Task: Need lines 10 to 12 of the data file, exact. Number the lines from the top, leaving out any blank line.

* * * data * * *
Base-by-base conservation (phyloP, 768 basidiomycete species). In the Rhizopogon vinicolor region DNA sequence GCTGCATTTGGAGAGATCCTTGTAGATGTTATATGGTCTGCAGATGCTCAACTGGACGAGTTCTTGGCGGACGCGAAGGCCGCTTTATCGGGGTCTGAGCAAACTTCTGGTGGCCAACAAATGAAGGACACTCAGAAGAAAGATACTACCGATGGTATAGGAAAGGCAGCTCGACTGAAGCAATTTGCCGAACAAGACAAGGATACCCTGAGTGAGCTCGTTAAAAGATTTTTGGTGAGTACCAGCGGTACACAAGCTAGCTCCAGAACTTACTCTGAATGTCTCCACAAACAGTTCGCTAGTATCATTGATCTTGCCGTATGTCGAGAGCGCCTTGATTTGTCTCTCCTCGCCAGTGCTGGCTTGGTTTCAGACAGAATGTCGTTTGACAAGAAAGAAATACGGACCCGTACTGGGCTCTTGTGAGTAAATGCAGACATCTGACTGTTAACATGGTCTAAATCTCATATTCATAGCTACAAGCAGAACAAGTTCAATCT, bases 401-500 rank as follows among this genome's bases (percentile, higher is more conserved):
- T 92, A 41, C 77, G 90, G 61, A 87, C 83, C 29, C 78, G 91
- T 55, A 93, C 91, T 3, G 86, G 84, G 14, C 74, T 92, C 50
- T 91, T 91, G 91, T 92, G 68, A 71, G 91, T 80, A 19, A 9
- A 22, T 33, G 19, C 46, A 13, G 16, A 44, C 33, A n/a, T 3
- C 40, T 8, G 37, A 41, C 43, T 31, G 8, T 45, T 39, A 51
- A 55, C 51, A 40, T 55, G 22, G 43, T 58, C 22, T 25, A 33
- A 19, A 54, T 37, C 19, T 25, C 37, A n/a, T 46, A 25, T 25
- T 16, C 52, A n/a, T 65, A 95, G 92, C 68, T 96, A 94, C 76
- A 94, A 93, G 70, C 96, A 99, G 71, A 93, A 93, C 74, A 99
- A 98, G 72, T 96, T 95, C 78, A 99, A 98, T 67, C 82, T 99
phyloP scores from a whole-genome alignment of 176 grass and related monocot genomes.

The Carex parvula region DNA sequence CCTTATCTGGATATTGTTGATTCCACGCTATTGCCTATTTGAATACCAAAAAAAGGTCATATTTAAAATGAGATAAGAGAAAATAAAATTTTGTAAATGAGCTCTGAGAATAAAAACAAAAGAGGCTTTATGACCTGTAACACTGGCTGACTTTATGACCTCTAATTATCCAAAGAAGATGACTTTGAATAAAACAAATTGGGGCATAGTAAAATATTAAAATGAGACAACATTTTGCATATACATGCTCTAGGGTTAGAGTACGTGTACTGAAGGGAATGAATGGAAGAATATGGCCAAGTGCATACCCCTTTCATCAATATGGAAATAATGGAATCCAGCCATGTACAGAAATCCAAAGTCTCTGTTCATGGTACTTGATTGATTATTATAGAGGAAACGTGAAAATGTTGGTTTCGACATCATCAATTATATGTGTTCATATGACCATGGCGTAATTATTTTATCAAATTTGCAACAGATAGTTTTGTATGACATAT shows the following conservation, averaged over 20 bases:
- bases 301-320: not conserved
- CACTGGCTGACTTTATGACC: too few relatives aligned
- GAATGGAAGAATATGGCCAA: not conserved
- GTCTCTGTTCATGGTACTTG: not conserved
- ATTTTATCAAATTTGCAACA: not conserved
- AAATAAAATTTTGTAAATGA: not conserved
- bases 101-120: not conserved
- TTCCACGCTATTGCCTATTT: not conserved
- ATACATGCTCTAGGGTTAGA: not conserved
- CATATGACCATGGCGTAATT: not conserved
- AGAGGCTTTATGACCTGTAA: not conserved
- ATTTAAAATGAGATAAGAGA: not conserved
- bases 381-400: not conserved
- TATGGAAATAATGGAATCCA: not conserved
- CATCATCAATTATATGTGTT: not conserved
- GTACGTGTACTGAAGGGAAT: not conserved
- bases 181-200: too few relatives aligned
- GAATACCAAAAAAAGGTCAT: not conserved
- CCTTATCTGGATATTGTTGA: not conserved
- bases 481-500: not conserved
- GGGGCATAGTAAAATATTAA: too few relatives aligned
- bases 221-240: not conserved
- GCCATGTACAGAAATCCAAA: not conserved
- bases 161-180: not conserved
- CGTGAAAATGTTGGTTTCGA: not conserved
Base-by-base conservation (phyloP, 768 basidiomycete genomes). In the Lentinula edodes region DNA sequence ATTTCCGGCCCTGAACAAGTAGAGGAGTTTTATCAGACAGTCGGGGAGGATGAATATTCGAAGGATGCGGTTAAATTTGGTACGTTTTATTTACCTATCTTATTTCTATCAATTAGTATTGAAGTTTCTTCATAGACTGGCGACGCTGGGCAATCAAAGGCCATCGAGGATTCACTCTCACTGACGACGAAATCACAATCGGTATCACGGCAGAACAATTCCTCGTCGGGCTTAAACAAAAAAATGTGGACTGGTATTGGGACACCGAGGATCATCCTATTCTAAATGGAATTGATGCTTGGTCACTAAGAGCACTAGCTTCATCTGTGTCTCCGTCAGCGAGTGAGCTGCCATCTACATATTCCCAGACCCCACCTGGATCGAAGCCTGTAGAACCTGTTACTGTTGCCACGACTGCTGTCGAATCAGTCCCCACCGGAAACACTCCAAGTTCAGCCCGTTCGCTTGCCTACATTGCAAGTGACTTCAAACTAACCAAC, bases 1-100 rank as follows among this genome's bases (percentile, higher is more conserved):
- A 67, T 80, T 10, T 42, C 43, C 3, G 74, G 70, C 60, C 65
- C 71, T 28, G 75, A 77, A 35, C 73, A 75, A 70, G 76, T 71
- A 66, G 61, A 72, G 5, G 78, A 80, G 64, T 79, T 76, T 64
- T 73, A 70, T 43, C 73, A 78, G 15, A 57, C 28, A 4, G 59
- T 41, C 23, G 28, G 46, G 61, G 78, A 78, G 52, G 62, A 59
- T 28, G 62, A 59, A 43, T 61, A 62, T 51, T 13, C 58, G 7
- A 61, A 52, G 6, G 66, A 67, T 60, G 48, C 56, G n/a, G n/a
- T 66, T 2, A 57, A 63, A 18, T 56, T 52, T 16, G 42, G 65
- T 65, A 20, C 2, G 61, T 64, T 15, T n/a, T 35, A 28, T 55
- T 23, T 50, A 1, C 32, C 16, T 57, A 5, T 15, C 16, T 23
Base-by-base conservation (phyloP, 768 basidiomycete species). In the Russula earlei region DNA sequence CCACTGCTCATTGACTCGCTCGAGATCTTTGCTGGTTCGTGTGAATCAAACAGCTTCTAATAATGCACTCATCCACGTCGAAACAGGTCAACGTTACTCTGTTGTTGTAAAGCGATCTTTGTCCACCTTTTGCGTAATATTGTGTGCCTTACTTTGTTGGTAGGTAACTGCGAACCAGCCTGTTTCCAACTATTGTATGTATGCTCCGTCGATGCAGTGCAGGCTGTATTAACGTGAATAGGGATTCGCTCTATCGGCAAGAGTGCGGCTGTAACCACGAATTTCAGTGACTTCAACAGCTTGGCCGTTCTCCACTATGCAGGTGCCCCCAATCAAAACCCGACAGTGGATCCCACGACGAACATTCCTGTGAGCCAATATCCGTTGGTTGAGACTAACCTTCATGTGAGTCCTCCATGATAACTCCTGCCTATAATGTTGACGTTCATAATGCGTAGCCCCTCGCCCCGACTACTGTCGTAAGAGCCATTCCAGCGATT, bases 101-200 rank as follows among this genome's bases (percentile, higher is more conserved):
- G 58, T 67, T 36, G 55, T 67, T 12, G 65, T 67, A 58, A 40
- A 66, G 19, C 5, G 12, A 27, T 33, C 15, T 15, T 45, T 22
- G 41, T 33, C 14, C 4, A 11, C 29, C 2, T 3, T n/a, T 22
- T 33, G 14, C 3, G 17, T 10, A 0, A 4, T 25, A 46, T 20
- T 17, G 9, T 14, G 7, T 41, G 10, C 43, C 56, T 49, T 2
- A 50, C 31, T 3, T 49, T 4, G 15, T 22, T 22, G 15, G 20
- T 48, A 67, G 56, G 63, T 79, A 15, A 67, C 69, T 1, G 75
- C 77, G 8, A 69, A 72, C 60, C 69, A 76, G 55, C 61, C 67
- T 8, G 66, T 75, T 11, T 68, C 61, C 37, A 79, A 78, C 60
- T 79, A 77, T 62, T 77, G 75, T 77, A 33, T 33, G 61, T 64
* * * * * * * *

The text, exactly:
- A 94, A 93, G 70, C 96, A 99, G 71, A 93, A 93, C 74, A 99
- A 98, G 72, T 96, T 95, C 78, A 99, A 98, T 67, C 82, T 99
phyloP scores from a whole-genome alignment of 176 grass and related monocot genomes.